Diagnosis and management of cellulitisBMJ 2012; 345 doi: https://doi.org/10.1136/bmj.e4955 (Published 07 August 2012) Cite this as: BMJ 2012;345:e4955
- Gokulan Phoenix, core surgical trainee year 1 (London Deanery)1,
- Saroj Das, consultant vascular surgeon2,
- Meera Joshi, core surgical trainee year 1 (Oxford Deanery)3
- 1Department of General Surgery, Chelsea and Westminster Hospital, London SW10 9NH
- 2Department of General Surgery, the Hillingdon Hospitals, London
- 3Department of General Surgery, Wexham Park Hospital, Oxford
- Correspondence to: G Phoenix
- Accepted 12 July 2012
Cellulitis episodes in the United States, the United Kingdom, and Australia have risen over the past decade, with an increase in community acquired meticillin resistant Staphylococcus aureus (CA-MRSA) cases of cellulitis in the US, and to a lesser extent the UK and Australia. Antibiotic resistant strains of CA-MRSA are already emerging
Diagnosis is based on clinical findings with investigations lending weight to confirm or refute diagnosis
Existing guidelines need revision, taking into consideration CA-MRSA and other emerging strains as well as using new clinical classification systems such as the Dundee criteria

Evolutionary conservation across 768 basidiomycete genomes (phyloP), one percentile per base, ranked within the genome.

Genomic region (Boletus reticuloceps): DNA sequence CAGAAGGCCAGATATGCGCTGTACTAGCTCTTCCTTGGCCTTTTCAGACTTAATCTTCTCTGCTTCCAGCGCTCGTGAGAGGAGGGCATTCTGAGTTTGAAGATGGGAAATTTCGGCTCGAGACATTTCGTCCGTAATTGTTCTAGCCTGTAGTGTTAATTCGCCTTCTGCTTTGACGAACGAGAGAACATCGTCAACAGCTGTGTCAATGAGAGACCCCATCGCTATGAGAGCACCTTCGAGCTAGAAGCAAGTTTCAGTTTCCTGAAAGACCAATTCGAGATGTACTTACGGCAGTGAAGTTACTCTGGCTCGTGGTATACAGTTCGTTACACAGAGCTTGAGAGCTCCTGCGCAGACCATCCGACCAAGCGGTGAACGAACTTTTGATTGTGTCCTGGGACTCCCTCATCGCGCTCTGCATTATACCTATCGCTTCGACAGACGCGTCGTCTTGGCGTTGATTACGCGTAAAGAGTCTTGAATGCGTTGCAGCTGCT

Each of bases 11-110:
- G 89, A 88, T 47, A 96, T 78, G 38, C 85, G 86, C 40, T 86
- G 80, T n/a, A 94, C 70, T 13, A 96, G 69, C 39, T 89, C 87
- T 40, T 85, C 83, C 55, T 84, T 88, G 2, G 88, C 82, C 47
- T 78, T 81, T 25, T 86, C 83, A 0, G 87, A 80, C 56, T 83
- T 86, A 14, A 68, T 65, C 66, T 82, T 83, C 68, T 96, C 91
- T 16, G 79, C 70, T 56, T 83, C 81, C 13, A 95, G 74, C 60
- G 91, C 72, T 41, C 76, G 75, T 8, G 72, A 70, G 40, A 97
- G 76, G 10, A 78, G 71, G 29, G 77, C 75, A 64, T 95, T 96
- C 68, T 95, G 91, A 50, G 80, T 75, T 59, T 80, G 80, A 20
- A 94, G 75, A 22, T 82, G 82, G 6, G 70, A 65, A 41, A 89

Use outpatient parenteral antibiotic therapy if available
More randomised control trials assessing the management of predisposing factors and long term therapy for recurrent cellulitis are required
Cellulitis is an acute, spreading, pyogenic inflammation of the lower dermis and associated subcutaneous tissue. It is a skin and soft tissue infection that results in high morbidity and severe financial costs to healthcare providers worldwide. Cellulitis is managed by several clinical specialists including primary care physicians, surgeons, general medics, and dermatologists. We assess the most recent evidence in the diagnosis and management of cellulitis.
Sources and selection criteria
We searched PubMed and the Cochrane library for recent and clinically relevant cohort studies and randomised controlled trials on cellulitis, using the search terms “cellulitis”, “erysipelas”, “diagnosis”, “investigation”, “recurrence”, “complications” and “management”. For position statements and guidelines we consulted the British Lymphology Society (BLS), National Health Service Clinical Knowledge Summaries (CKS), Clinical Resource Efficiency Support Team (CREST), and Infectious Disease Society of America (IDSA).
What is the extent of the problem?
In 2008-9 there were 82 113 hospital admissions in England and Wales lasting a mean length of 7.2 days1; an estimated £133m (€170m; $209m) was spent on bed stay alone.2 Cellulitis accounted for 1.6% of emergency hospital admissions during 2008-9.3
In Australia, hospital admissions for cellulitis have risen to 11.5 people …